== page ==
Author: Yamaguchi Mari
Tokyo (Associated Press)-Japanese Prime Minister Yoshihide Suga promised to strengthen health control at the airport on June 28 after a member of the Ugandan Olympic team tested positive for COVID-19 in the town where his training camp is located. This triggered This has raised concerns about the spread of infection in the upcoming Olympic Games.
A Ugandan player, reportedly a coach, tested positive at Tokyo Narita Airport on June 26 and was quarantined there. But the remaining nine-member team was allowed to take a chartered bus to the pre-Olympic camp in western Osaka, with a trip of more than 300 miles.
Three days later, a second Ugandan also tested positive for the virus, forcing seven town officials and drivers who had close contact with the convoy to self-quarantine. The team members were quarantined in a local hotel.
After announcing that both Ugandans have a delta variant of the virus, concerns escalated, which is believed to be more likely to spread.
In response to criticism of the case, Yoshihide Suga rushed to Tokyo Haneda International Airport to check the virus tests of immigration personnel, and vowed to ensure proper border control, as more and more Olympic and Paralympic contestants are on July 23. Entered Japan before the opening of the Japanese Olympic Games.
Chief Cabinet Secretary Kato Katsunobu said that Japan plans to strengthen the isolation requirements for Olympic athletes and other participants from areas where the delta strain has been detected, requiring daily virus testing for the 7 days before traveling to Japan — an extension from the current 4 days — And up to 14 days after entry, and isolation training will be conducted in the first three days.
The president of the Tokyo Medical Association Haruo Ozaki said on NHK public television that the Uganda case shows that Japan’s border sanitation control can easily be breached.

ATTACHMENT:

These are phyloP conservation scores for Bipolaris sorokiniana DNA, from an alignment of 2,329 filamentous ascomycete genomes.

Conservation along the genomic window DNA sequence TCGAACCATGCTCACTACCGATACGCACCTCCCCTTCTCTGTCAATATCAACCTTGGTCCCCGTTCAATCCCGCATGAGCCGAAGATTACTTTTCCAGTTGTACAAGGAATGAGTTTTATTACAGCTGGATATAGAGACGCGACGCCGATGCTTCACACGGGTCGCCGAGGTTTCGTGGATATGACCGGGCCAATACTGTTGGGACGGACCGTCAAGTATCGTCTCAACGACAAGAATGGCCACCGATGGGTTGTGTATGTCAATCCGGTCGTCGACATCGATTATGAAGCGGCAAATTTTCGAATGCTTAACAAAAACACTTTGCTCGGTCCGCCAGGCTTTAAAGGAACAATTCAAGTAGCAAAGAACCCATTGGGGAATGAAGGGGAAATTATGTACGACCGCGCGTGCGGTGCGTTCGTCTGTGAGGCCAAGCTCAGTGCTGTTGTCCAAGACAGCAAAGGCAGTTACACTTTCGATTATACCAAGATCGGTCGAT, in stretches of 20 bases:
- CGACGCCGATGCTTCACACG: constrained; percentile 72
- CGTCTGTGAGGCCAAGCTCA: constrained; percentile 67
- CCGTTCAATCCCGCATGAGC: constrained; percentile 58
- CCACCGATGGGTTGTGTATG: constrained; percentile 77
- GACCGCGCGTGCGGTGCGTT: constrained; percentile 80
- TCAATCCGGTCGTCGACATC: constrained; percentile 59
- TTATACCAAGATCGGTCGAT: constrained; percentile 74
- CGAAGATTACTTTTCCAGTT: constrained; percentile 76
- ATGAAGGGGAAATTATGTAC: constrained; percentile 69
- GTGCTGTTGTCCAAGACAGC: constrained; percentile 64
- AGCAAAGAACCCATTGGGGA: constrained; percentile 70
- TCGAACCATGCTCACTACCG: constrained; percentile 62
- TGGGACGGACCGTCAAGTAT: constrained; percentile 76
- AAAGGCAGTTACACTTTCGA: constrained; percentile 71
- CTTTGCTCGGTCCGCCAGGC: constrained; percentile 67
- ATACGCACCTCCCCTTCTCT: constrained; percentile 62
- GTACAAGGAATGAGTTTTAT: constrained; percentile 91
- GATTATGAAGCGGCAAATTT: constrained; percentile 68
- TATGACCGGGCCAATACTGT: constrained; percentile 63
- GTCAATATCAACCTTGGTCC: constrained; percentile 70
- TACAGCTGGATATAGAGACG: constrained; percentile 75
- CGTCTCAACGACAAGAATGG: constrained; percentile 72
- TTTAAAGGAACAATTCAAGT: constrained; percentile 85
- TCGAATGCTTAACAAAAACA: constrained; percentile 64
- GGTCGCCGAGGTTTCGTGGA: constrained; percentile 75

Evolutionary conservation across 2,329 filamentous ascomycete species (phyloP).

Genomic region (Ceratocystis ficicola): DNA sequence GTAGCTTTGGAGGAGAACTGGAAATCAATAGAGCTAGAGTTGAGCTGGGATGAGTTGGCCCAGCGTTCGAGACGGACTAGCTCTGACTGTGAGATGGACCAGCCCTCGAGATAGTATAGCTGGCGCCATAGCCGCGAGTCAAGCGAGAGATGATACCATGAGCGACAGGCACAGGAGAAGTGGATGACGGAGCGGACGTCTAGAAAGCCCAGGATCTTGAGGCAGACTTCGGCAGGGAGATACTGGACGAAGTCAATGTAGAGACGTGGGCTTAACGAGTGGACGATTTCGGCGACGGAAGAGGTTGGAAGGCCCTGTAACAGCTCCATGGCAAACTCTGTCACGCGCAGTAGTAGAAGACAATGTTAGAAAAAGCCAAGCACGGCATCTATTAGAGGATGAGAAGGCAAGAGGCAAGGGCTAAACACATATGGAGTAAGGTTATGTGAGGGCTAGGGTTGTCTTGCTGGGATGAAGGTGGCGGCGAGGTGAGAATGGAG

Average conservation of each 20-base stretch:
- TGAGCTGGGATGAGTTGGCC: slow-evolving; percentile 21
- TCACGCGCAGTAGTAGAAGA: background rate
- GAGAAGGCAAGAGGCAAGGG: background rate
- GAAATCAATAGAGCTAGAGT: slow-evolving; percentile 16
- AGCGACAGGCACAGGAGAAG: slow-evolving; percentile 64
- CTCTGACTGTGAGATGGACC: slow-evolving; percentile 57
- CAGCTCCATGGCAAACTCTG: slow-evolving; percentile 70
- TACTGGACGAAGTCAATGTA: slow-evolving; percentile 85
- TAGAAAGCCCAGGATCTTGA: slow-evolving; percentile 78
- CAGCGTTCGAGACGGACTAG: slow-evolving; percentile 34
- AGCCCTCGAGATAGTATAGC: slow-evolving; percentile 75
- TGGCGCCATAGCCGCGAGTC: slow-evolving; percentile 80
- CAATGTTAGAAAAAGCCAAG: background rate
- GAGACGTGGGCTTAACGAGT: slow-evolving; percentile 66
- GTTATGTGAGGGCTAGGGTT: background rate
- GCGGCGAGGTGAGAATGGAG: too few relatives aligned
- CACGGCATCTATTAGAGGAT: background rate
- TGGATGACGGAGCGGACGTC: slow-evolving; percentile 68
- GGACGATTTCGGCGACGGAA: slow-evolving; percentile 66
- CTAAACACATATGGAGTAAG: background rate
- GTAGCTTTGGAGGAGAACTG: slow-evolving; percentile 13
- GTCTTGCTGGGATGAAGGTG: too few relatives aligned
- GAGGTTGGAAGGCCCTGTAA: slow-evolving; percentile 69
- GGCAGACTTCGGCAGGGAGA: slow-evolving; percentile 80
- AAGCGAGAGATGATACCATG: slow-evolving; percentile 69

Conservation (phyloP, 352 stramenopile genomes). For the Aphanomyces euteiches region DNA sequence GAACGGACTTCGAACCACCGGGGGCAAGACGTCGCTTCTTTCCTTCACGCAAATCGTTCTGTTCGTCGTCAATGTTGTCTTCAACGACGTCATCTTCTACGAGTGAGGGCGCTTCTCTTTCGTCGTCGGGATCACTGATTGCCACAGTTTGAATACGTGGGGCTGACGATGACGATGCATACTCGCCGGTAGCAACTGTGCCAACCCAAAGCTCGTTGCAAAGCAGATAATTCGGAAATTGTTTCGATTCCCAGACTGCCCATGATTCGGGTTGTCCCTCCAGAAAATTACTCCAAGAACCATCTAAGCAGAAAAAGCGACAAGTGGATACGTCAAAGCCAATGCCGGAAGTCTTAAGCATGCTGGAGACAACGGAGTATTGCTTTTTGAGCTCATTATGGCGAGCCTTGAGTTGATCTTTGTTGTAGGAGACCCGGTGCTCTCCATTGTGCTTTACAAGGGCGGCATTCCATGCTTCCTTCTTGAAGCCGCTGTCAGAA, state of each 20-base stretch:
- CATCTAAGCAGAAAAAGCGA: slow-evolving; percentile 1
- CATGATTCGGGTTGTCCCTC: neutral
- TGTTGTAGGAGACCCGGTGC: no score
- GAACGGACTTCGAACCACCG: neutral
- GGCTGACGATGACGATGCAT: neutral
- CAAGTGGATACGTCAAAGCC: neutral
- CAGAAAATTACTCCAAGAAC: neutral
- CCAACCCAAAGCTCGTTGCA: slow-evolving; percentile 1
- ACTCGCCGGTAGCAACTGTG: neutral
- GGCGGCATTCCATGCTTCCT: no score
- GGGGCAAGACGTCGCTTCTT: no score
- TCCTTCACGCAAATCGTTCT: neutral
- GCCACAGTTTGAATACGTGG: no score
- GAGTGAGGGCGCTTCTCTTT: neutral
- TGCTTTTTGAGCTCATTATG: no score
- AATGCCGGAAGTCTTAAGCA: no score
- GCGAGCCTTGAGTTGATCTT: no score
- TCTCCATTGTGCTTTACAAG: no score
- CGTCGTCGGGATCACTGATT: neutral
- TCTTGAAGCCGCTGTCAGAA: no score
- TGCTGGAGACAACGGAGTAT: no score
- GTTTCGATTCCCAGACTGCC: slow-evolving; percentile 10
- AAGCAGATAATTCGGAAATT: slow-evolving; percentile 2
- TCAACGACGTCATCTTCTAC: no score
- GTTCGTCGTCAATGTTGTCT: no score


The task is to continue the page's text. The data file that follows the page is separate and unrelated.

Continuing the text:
“Obviously, border controls are not enough, although there is enough time to deal with them,” he said.
The governor of Osaka Yoshimura Bowen said that the entire team should be quarantined at Narita Airport.
Government officials initially argued that the airport health control department had correctly tested and isolated positive cases, and stated that the job of tracking and isolating suspected close contacts is not their job, but the job of local health officials.
Yasuhiro Yamashita, chairman of the Japanese Olympic Committee, said at a news conference in Tokyo: “No matter what measures are taken, the infected will come in. This is inevitable.”
“Strict airport border control is very important,” Yamashita said, urging the government to do more instead of shifting all the responsibility for tracing contacts to local authorities.
Experts have noticed a significant increase in the movement of people in Tokyo and other metropolitan areas since the state of emergency was lifted on June 21, and warned that there are signs of a return of infection in the Tokyo area.
On June 28, Tokyo reported 317 new cases, which was higher than the 236 cases a week ago. It increased weekly for the ninth consecutive day, and cases of delta variants increased. Experts say this may accelerate the recovery to a level that may require another state of emergency during the Olympics.